(Updates with executive comment from sixth paragraph.)
By Ambereen Choudhury, Howard Mustoe and John Glover
June 17 (Bloomberg) -- The Co-Operative Bank Plc, the U.K. lender that abandoned a bid to buy branches from Lloyds Banking Group Plc, will swap some debt for equity and trade on the London Stock Exchange to plug a capital hole.
Co-Op Bank plans to raise 1 billion pounds ($1.6 billion) in capital by asking existing bondholders to exchange subordinated debt for new equity and senior debt, with 500 million pounds more raised through the sale of insurance assets, the Manchester, England-based company said in a statement today.
“Investors in the bank’s subordinated capital securities are also being asked to support the bank at this crucial time by participating in a wider exchange offer,” said Euan Sutherland, chief executive officer of the bank’s parent entity, Co-Operative Group. “This solution, under which they will own a significant minority stake in the bank, will then allow them to share in the upside of the transformation of the bank.”
The bank, which traces its roots to Britain’s 19th-century industrial north and has 4.7 million customers, last month was cut six steps to junk by Moody’s Investors Service, which cited a capital shortfall. Co-Operative Bank’s core Tier 1 capital ratio under the latest round of Basel rules was 6.7 percent in January, less than the 7 percent target set by U.K. regulators, Moody’s said.
The bank’s pro-forma fully loaded common equity Tier 1 capital ratio is expected to be above 9 percent by the end of 2013, with the exchange offer taking place in October, Co-Op said.
Before the offer, the Co-Op Group’s stake in the bank was wiped out, Richard Pennycook, the lender’s finance director, said at a press conference in London today. “Everything is new,” he said.
The lender had 1.57 billion pounds of core Tier 1 capital, after regulatory deductions, for 2012, according to its website.
Capital has been eroded by bad consumer and commercial real estate loans stemming from the bank’s purchase of Britannia Building Society in 2009. Impairments more than quadrupled to 468.7 million pounds in 2012, the company reported in March. The bank posted a pretax loss of 673.7 million pounds last year, compared with a profit of 54.2 million pounds a year earlier.
While the lender will “improve the efficiency” of its operations, it’s too early to say whether that would mean job losses, Sutherland said at the press conference.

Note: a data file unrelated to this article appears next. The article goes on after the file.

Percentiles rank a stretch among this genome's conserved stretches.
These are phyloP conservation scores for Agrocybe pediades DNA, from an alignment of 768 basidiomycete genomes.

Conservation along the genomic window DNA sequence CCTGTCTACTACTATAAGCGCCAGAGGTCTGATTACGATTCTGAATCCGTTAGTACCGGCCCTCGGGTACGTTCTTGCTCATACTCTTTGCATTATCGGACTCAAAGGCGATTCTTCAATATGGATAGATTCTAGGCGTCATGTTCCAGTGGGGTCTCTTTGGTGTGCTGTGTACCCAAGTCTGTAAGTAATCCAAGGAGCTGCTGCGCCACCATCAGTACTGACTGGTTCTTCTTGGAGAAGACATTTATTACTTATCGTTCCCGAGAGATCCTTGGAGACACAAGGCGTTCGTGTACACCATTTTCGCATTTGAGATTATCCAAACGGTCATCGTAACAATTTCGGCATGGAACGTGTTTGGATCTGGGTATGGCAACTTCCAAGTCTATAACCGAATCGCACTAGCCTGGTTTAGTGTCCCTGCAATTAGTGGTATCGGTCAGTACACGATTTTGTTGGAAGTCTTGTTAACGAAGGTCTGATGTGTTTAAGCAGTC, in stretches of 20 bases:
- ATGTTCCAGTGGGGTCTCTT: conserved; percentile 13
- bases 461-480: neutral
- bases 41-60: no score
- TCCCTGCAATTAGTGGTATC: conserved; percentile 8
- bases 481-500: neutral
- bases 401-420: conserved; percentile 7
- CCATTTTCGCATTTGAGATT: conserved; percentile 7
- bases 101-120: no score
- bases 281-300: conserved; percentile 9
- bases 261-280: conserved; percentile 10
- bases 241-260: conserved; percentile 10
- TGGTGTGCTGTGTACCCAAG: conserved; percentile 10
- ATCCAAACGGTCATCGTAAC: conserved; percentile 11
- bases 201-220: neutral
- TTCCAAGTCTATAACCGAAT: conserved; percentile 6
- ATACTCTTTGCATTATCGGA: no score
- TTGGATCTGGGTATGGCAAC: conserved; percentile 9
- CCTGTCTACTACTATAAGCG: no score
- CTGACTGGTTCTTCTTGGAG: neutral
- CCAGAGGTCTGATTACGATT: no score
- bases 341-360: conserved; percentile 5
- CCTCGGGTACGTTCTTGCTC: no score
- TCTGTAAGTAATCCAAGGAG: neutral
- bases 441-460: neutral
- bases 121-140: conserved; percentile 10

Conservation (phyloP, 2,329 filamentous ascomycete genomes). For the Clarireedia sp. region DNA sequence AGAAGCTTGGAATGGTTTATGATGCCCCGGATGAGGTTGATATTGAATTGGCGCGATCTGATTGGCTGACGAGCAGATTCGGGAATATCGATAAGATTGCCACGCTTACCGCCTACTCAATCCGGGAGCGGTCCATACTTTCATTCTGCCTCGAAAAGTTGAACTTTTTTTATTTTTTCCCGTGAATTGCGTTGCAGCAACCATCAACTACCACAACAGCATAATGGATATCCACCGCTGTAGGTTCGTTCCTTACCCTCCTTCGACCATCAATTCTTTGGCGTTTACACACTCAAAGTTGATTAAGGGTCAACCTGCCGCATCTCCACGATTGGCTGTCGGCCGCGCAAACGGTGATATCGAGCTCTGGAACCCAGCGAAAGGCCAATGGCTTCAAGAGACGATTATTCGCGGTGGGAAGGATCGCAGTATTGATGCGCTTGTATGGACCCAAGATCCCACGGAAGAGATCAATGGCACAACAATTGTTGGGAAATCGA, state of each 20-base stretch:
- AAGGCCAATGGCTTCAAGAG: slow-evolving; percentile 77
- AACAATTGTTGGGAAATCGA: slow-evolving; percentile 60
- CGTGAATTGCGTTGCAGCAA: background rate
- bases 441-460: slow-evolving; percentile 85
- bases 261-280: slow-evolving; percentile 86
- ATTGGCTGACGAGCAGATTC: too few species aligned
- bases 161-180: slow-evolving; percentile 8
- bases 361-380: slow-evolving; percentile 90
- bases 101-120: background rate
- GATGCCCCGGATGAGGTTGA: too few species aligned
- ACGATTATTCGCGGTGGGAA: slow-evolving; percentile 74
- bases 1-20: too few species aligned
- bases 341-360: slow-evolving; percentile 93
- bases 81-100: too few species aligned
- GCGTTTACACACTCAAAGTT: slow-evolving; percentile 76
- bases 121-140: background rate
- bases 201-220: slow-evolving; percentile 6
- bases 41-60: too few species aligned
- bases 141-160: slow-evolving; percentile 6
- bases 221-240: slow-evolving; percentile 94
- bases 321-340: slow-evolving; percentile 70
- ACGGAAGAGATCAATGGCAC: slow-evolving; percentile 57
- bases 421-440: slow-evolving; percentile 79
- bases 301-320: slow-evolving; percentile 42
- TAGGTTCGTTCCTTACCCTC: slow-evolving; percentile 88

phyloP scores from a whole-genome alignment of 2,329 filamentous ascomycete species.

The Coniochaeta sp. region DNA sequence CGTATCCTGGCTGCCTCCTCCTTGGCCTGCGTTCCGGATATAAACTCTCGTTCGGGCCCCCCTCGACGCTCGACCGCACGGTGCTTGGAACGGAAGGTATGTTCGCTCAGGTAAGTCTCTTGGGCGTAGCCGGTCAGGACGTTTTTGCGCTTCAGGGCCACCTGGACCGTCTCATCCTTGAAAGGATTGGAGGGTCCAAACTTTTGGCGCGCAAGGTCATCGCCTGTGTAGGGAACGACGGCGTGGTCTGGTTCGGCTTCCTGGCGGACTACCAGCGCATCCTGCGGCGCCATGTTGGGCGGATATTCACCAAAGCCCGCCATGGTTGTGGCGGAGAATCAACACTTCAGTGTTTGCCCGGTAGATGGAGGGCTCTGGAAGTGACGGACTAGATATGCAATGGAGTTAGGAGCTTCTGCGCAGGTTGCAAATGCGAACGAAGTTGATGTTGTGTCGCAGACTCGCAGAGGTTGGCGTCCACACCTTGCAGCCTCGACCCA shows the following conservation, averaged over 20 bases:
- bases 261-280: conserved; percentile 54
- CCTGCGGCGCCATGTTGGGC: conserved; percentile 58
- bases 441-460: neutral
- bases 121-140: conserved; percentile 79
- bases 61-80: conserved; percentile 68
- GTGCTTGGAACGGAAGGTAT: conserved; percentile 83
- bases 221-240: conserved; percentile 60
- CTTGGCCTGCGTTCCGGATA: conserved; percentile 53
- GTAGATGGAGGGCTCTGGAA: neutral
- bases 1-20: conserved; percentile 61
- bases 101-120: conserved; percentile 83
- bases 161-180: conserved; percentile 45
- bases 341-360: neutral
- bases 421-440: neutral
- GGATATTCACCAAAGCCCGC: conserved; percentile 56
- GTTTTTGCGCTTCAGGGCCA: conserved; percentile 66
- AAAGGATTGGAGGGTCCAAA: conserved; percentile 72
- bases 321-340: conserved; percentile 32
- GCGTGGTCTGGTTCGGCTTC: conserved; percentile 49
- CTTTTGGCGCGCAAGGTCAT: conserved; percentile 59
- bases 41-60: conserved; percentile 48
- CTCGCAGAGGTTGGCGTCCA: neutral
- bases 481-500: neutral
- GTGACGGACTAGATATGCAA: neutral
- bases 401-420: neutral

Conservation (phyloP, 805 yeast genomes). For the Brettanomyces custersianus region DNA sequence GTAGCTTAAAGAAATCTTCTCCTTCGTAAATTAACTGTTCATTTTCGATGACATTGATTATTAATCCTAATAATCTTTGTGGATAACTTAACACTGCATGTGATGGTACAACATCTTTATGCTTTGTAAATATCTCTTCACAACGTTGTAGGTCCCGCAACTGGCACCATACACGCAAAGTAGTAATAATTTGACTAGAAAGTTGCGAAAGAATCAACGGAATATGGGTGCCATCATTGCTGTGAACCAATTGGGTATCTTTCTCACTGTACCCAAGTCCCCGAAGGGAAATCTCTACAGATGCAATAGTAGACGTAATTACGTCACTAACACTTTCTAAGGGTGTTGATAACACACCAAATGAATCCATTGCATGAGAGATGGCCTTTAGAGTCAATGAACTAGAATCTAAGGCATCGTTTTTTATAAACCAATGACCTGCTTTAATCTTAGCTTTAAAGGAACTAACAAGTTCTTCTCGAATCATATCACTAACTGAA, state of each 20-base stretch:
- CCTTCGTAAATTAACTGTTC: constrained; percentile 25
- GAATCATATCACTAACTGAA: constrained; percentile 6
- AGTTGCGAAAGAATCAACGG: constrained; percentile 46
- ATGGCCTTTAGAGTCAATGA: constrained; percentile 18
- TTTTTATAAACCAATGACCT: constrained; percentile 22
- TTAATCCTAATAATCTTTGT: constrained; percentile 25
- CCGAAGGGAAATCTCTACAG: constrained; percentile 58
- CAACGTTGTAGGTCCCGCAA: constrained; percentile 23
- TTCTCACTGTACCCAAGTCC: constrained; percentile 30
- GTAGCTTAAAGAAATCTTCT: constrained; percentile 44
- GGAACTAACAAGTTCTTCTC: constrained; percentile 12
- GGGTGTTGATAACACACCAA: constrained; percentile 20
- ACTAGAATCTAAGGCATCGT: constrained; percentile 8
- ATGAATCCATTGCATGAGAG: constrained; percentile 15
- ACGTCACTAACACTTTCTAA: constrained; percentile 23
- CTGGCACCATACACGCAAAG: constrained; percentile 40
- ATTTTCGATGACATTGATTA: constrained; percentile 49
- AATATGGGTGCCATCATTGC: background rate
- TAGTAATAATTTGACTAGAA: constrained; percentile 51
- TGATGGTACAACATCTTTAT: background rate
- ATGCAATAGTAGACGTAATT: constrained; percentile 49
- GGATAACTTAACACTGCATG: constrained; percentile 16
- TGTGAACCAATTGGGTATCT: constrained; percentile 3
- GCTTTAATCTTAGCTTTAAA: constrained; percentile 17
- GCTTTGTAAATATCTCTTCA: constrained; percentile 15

The bank needs bondholders to agree to commit 1.05 billion pounds of bonds to the deal out of 1.3 billion pounds of debt outstanding, said David Soanes, global head of financial institutions at UBS AG, at the press conference, who is advising the bank.
The bank has 7,000 bond investors with 25,000 pounds of holdings or less, Soanes said. The bank will probably trade at least 25 percent of its shares, he said, although the details haven’t been finalized.
“The balance of risk between shareholders and bondholders is being changed dramatically,” said Simon Adamson, an analyst at CreditSights Inc. “The question is how to persuade bondholders to take part. They’re going to need quite a high acceptance rate. The question is, what is the incentive?”
The Co-Operative Group, whose assets range from supermarkets to funeral homes, has been replacing senior management amid an abandoned bid for 632 branches owned by Lloyds following concerns that its bank unit may not have sufficient capital to meet regulatory requests. The group last month named former HSBC Holdings Plc banker Niall Booker as the lender’s CEO after Barry Tootell quit.
Booker said today the firm had considered many ways of raising the money while also retaining control of the bank, including having voting and non-voting shares.
The customer-ownership or “mutuality aspect is protected by the majority ownership,” Booker said. The listing doesn’t indicate an intention to sell the lender, Sutherland said.
The company’s 60 million pounds of 9.25 percent undated preference shares were quoted at 65 pence on the pound on the London Stock Exchange. The bank said it won’t pay interest on the preference shares due on July 31 unless regulators give it permission.
The lender said that “until further notice” it doesn’t intend to pay coupons that it can elect to skip on other, more senior, securities unless supervisors give it permission. Its 200 million pounds of 5.555 percent undated junior subordinated bonds were quoted at 45.5 pence on the pound, according to Bloomberg Composite prices. Its 275 million pounds of 9.25 percent subordinated notes maturing in April 2021 were at 75 pence on the pound, Bloomberg prices show.
“The Prudential Regulation Authority’s current assessment is the Co-operative Bank needs to generate an additional 1.5 billion pounds in common equity Tier 1 capital in order to absorb potential losses over coming years,” the PRA and Bank of England said in a joint statement today. “We will hold the Co-Operative to the delivery of its plans.”